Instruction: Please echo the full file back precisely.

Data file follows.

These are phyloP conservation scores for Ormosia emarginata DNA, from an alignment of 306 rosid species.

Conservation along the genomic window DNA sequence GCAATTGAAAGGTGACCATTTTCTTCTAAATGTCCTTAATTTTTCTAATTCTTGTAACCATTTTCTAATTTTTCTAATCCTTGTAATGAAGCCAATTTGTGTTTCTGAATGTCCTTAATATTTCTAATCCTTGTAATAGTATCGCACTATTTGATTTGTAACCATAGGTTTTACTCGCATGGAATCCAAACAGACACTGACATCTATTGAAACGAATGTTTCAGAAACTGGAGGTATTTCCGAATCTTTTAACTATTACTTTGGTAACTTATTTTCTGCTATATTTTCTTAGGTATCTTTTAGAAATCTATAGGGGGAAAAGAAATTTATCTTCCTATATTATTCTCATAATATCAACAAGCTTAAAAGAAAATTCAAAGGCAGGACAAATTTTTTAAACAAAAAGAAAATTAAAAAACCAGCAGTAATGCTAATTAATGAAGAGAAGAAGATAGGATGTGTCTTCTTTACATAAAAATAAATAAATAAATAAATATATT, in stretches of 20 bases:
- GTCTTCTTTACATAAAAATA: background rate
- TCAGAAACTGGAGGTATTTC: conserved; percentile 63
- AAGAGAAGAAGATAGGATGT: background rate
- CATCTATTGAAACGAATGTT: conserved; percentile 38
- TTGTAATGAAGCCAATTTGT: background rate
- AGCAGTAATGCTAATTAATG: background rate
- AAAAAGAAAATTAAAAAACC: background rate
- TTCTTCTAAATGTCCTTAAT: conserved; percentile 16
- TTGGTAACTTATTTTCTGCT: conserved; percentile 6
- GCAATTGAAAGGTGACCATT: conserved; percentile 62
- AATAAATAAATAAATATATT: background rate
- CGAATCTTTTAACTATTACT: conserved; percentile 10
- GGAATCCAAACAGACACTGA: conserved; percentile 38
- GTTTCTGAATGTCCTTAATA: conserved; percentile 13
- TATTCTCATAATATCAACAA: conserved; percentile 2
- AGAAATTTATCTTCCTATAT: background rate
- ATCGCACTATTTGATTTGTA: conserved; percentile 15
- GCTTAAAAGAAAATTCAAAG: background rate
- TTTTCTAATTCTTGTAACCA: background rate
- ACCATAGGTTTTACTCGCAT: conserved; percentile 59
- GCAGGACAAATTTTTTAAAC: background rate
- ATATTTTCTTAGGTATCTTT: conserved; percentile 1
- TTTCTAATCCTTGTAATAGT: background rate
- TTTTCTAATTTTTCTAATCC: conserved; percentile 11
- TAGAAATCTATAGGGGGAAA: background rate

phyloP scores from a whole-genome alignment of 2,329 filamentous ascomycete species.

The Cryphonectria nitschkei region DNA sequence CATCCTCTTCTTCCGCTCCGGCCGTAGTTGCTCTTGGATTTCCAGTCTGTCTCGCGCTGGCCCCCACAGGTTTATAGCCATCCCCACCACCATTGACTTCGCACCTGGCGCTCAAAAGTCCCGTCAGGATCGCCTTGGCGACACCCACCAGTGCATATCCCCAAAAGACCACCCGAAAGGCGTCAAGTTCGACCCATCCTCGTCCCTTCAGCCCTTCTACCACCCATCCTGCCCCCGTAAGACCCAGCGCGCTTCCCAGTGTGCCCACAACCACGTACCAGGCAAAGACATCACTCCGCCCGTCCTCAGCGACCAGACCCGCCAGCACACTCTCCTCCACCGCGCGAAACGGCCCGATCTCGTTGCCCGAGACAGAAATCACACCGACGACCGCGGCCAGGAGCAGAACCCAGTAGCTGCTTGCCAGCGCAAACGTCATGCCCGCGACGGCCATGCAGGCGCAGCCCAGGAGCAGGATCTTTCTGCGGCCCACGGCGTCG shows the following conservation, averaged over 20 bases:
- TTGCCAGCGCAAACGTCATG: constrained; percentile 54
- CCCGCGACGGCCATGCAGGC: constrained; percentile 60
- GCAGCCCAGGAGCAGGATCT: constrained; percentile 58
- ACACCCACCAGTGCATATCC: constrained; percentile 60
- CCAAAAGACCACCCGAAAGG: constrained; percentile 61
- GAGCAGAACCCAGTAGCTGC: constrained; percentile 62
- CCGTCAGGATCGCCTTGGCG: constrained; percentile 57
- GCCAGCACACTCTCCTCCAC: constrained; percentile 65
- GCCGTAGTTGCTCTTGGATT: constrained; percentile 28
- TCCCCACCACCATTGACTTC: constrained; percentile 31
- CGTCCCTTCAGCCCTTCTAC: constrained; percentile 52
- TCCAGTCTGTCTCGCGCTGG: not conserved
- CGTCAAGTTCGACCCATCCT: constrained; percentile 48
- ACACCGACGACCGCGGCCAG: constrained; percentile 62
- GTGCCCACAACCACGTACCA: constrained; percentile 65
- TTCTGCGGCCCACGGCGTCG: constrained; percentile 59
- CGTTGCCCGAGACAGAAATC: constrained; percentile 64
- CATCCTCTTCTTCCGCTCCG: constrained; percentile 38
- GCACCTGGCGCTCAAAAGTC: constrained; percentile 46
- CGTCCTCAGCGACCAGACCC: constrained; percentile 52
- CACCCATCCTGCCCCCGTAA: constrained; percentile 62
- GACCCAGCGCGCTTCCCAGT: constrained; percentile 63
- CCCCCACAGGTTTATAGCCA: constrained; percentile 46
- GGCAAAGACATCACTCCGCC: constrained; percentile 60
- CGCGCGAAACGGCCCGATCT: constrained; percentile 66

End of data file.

These are phyloP conservation scores for Ormosia emarginata DNA, from an alignment of 306 rosid species.

Conservation along the genomic window DNA sequence GCAATTGAAAGGTGACCATTTTCTTCTAAATGTCCTTAATTTTTCTAATTCTTGTAACCATTTTCTAATTTTTCTAATCCTTGTAATGAAGCCAATTTGTGTTTCTGAATGTCCTTAATATTTCTAATCCTTGTAATAGTATCGCACTATTTGATTTGTAACCATAGGTTTTACTCGCATGGAATCCAAACAGACACTGACATCTATTGAAACGAATGTTTCAGAAACTGGAGGTATTTCCGAATCTTTTAACTATTACTTTGGTAACTTATTTTCTGCTATATTTTCTTAGGTATCTTTTAGAAATCTATAGGGGGAAAAGAAATTTATCTTCCTATATTATTCTCATAATATCAACAAGCTTAAAAGAAAATTCAAAGGCAGGACAAATTTTTTAAACAAAAAGAAAATTAAAAAACCAGCAGTAATGCTAATTAATGAAGAGAAGAAGATAGGATGTGTCTTCTTTACATAAAAATAAATAAATAAATAAATATATT, in stretches of 20 bases:
- GTCTTCTTTACATAAAAATA: background rate
- TCAGAAACTGGAGGTATTTC: conserved; percentile 63
- AAGAGAAGAAGATAGGATGT: background rate
- CATCTATTGAAACGAATGTT: conserved; percentile 38
- TTGTAATGAAGCCAATTTGT: background rate
- AGCAGTAATGCTAATTAATG: background rate
- AAAAAGAAAATTAAAAAACC: background rate
- TTCTTCTAAATGTCCTTAAT: conserved; percentile 16
- TTGGTAACTTATTTTCTGCT: conserved; percentile 6
- GCAATTGAAAGGTGACCATT: conserved; percentile 62
- AATAAATAAATAAATATATT: background rate
- CGAATCTTTTAACTATTACT: conserved; percentile 10
- GGAATCCAAACAGACACTGA: conserved; percentile 38
- GTTTCTGAATGTCCTTAATA: conserved; percentile 13
- TATTCTCATAATATCAACAA: conserved; percentile 2
- AGAAATTTATCTTCCTATAT: background rate
- ATCGCACTATTTGATTTGTA: conserved; percentile 15
- GCTTAAAAGAAAATTCAAAG: background rate
- TTTTCTAATTCTTGTAACCA: background rate
- ACCATAGGTTTTACTCGCAT: conserved; percentile 59
- GCAGGACAAATTTTTTAAAC: background rate
- ATATTTTCTTAGGTATCTTT: conserved; percentile 1
- TTTCTAATCCTTGTAATAGT: background rate
- TTTTCTAATTTTTCTAATCC: conserved; percentile 11
- TAGAAATCTATAGGGGGAAA: background rate

phyloP scores from a whole-genome alignment of 2,329 filamentous ascomycete species.

The Cryphonectria nitschkei region DNA sequence CATCCTCTTCTTCCGCTCCGGCCGTAGTTGCTCTTGGATTTCCAGTCTGTCTCGCGCTGGCCCCCACAGGTTTATAGCCATCCCCACCACCATTGACTTCGCACCTGGCGCTCAAAAGTCCCGTCAGGATCGCCTTGGCGACACCCACCAGTGCATATCCCCAAAAGACCACCCGAAAGGCGTCAAGTTCGACCCATCCTCGTCCCTTCAGCCCTTCTACCACCCATCCTGCCCCCGTAAGACCCAGCGCGCTTCCCAGTGTGCCCACAACCACGTACCAGGCAAAGACATCACTCCGCCCGTCCTCAGCGACCAGACCCGCCAGCACACTCTCCTCCACCGCGCGAAACGGCCCGATCTCGTTGCCCGAGACAGAAATCACACCGACGACCGCGGCCAGGAGCAGAACCCAGTAGCTGCTTGCCAGCGCAAACGTCATGCCCGCGACGGCCATGCAGGCGCAGCCCAGGAGCAGGATCTTTCTGCGGCCCACGGCGTCG shows the following conservation, averaged over 20 bases:
- TTGCCAGCGCAAACGTCATG: constrained; percentile 54
- CCCGCGACGGCCATGCAGGC: constrained; percentile 60
- GCAGCCCAGGAGCAGGATCT: constrained; percentile 58
- ACACCCACCAGTGCATATCC: constrained; percentile 60
- CCAAAAGACCACCCGAAAGG: constrained; percentile 61
- GAGCAGAACCCAGTAGCTGC: constrained; percentile 62
- CCGTCAGGATCGCCTTGGCG: constrained; percentile 57
- GCCAGCACACTCTCCTCCAC: constrained; percentile 65
- GCCGTAGTTGCTCTTGGATT: constrained; percentile 28
- TCCCCACCACCATTGACTTC: constrained; percentile 31
- CGTCCCTTCAGCCCTTCTAC: constrained; percentile 52
- TCCAGTCTGTCTCGCGCTGG: not conserved
- CGTCAAGTTCGACCCATCCT: constrained; percentile 48
- ACACCGACGACCGCGGCCAG: constrained; percentile 62
- GTGCCCACAACCACGTACCA: constrained; percentile 65
- TTCTGCGGCCCACGGCGTCG: constrained; percentile 59
- CGTTGCCCGAGACAGAAATC: constrained; percentile 64
- CATCCTCTTCTTCCGCTCCG: constrained; percentile 38
- GCACCTGGCGCTCAAAAGTC: constrained; percentile 46
- CGTCCTCAGCGACCAGACCC: constrained; percentile 52
- CACCCATCCTGCCCCCGTAA: constrained; percentile 62
- GACCCAGCGCGCTTCCCAGT: constrained; percentile 63
- CCCCCACAGGTTTATAGCCA: constrained; percentile 46
- GGCAAAGACATCACTCCGCC: constrained; percentile 60
- CGCGCGAAACGGCCCGATCT: constrained; percentile 66